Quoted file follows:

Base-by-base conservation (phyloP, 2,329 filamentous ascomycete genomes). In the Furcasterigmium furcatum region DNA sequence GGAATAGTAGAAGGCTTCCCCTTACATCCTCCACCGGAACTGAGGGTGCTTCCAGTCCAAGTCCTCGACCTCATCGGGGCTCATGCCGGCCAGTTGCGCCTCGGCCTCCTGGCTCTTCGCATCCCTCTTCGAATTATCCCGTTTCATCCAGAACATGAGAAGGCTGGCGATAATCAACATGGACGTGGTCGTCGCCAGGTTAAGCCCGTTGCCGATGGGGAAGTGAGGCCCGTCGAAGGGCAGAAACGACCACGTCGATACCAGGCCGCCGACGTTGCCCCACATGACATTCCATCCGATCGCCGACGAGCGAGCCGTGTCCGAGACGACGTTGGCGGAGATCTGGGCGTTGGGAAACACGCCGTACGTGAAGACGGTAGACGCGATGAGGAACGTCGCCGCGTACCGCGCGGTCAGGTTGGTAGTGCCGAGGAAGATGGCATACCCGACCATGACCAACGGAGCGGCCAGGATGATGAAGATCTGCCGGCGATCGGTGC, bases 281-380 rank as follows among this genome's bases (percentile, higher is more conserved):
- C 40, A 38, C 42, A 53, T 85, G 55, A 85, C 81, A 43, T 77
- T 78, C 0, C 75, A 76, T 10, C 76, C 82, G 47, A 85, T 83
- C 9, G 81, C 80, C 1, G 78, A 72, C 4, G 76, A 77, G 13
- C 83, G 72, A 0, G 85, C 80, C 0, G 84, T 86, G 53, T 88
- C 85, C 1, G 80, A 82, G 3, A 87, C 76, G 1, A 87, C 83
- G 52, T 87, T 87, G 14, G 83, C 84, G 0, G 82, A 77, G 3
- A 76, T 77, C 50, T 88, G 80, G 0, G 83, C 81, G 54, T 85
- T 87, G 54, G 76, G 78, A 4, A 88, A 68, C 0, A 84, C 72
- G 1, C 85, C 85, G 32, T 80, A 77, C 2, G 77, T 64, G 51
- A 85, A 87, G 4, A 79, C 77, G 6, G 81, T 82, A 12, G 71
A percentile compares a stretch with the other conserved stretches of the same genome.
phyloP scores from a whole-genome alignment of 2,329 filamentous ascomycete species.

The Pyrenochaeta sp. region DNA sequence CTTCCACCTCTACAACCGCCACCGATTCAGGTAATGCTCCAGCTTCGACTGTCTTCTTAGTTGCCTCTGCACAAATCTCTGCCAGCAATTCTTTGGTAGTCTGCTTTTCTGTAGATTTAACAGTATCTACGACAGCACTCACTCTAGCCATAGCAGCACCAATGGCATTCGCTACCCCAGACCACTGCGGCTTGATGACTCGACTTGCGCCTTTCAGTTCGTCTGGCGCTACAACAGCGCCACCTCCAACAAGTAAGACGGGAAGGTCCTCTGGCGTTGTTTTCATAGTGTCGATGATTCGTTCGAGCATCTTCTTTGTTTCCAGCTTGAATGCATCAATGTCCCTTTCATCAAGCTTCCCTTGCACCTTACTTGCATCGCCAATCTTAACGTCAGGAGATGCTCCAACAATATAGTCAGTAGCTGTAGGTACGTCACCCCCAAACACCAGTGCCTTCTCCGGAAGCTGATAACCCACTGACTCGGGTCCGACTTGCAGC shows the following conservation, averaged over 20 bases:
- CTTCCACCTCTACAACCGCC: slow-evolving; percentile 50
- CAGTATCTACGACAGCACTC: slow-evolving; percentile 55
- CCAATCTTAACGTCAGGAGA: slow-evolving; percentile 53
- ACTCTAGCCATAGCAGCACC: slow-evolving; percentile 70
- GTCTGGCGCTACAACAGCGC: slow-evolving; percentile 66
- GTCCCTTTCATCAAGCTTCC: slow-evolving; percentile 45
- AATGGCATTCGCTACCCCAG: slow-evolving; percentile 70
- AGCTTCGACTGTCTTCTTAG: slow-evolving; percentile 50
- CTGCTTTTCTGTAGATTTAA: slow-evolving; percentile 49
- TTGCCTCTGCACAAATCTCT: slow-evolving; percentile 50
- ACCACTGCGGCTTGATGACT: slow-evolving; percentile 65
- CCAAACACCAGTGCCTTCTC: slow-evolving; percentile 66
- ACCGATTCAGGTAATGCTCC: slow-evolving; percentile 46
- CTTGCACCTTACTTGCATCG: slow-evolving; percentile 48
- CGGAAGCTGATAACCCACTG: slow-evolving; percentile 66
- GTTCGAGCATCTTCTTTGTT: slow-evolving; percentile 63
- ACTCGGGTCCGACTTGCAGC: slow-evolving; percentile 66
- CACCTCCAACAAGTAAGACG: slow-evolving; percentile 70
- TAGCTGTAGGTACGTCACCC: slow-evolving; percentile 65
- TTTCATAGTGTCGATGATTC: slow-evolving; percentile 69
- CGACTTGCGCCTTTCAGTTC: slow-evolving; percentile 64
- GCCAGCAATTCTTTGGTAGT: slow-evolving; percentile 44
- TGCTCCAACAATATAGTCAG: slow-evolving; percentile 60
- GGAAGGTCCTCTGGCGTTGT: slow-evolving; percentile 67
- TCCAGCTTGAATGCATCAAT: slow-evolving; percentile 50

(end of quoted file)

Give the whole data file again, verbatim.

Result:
Base-by-base conservation (phyloP, 2,329 filamentous ascomycete genomes). In the Furcasterigmium furcatum region DNA sequence GGAATAGTAGAAGGCTTCCCCTTACATCCTCCACCGGAACTGAGGGTGCTTCCAGTCCAAGTCCTCGACCTCATCGGGGCTCATGCCGGCCAGTTGCGCCTCGGCCTCCTGGCTCTTCGCATCCCTCTTCGAATTATCCCGTTTCATCCAGAACATGAGAAGGCTGGCGATAATCAACATGGACGTGGTCGTCGCCAGGTTAAGCCCGTTGCCGATGGGGAAGTGAGGCCCGTCGAAGGGCAGAAACGACCACGTCGATACCAGGCCGCCGACGTTGCCCCACATGACATTCCATCCGATCGCCGACGAGCGAGCCGTGTCCGAGACGACGTTGGCGGAGATCTGGGCGTTGGGAAACACGCCGTACGTGAAGACGGTAGACGCGATGAGGAACGTCGCCGCGTACCGCGCGGTCAGGTTGGTAGTGCCGAGGAAGATGGCATACCCGACCATGACCAACGGAGCGGCCAGGATGATGAAGATCTGCCGGCGATCGGTGC, bases 281-380 rank as follows among this genome's bases (percentile, higher is more conserved):
- C 40, A 38, C 42, A 53, T 85, G 55, A 85, C 81, A 43, T 77
- T 78, C 0, C 75, A 76, T 10, C 76, C 82, G 47, A 85, T 83
- C 9, G 81, C 80, C 1, G 78, A 72, C 4, G 76, A 77, G 13
- C 83, G 72, A 0, G 85, C 80, C 0, G 84, T 86, G 53, T 88
- C 85, C 1, G 80, A 82, G 3, A 87, C 76, G 1, A 87, C 83
- G 52, T 87, T 87, G 14, G 83, C 84, G 0, G 82, A 77, G 3
- A 76, T 77, C 50, T 88, G 80, G 0, G 83, C 81, G 54, T 85
- T 87, G 54, G 76, G 78, A 4, A 88, A 68, C 0, A 84, C 72
- G 1, C 85, C 85, G 32, T 80, A 77, C 2, G 77, T 64, G 51
- A 85, A 87, G 4, A 79, C 77, G 6, G 81, T 82, A 12, G 71
A percentile compares a stretch with the other conserved stretches of the same genome.
phyloP scores from a whole-genome alignment of 2,329 filamentous ascomycete species.

The Pyrenochaeta sp. region DNA sequence CTTCCACCTCTACAACCGCCACCGATTCAGGTAATGCTCCAGCTTCGACTGTCTTCTTAGTTGCCTCTGCACAAATCTCTGCCAGCAATTCTTTGGTAGTCTGCTTTTCTGTAGATTTAACAGTATCTACGACAGCACTCACTCTAGCCATAGCAGCACCAATGGCATTCGCTACCCCAGACCACTGCGGCTTGATGACTCGACTTGCGCCTTTCAGTTCGTCTGGCGCTACAACAGCGCCACCTCCAACAAGTAAGACGGGAAGGTCCTCTGGCGTTGTTTTCATAGTGTCGATGATTCGTTCGAGCATCTTCTTTGTTTCCAGCTTGAATGCATCAATGTCCCTTTCATCAAGCTTCCCTTGCACCTTACTTGCATCGCCAATCTTAACGTCAGGAGATGCTCCAACAATATAGTCAGTAGCTGTAGGTACGTCACCCCCAAACACCAGTGCCTTCTCCGGAAGCTGATAACCCACTGACTCGGGTCCGACTTGCAGC shows the following conservation, averaged over 20 bases:
- CTTCCACCTCTACAACCGCC: slow-evolving; percentile 50
- CAGTATCTACGACAGCACTC: slow-evolving; percentile 55
- CCAATCTTAACGTCAGGAGA: slow-evolving; percentile 53
- ACTCTAGCCATAGCAGCACC: slow-evolving; percentile 70
- GTCTGGCGCTACAACAGCGC: slow-evolving; percentile 66
- GTCCCTTTCATCAAGCTTCC: slow-evolving; percentile 45
- AATGGCATTCGCTACCCCAG: slow-evolving; percentile 70
- AGCTTCGACTGTCTTCTTAG: slow-evolving; percentile 50
- CTGCTTTTCTGTAGATTTAA: slow-evolving; percentile 49
- TTGCCTCTGCACAAATCTCT: slow-evolving; percentile 50
- ACCACTGCGGCTTGATGACT: slow-evolving; percentile 65
- CCAAACACCAGTGCCTTCTC: slow-evolving; percentile 66
- ACCGATTCAGGTAATGCTCC: slow-evolving; percentile 46
- CTTGCACCTTACTTGCATCG: slow-evolving; percentile 48
- CGGAAGCTGATAACCCACTG: slow-evolving; percentile 66
- GTTCGAGCATCTTCTTTGTT: slow-evolving; percentile 63
- ACTCGGGTCCGACTTGCAGC: slow-evolving; percentile 66
- CACCTCCAACAAGTAAGACG: slow-evolving; percentile 70
- TAGCTGTAGGTACGTCACCC: slow-evolving; percentile 65
- TTTCATAGTGTCGATGATTC: slow-evolving; percentile 69
- CGACTTGCGCCTTTCAGTTC: slow-evolving; percentile 64
- GCCAGCAATTCTTTGGTAGT: slow-evolving; percentile 44
- TGCTCCAACAATATAGTCAG: slow-evolving; percentile 60
- GGAAGGTCCTCTGGCGTTGT: slow-evolving; percentile 67
- TCCAGCTTGAATGCATCAAT: slow-evolving; percentile 50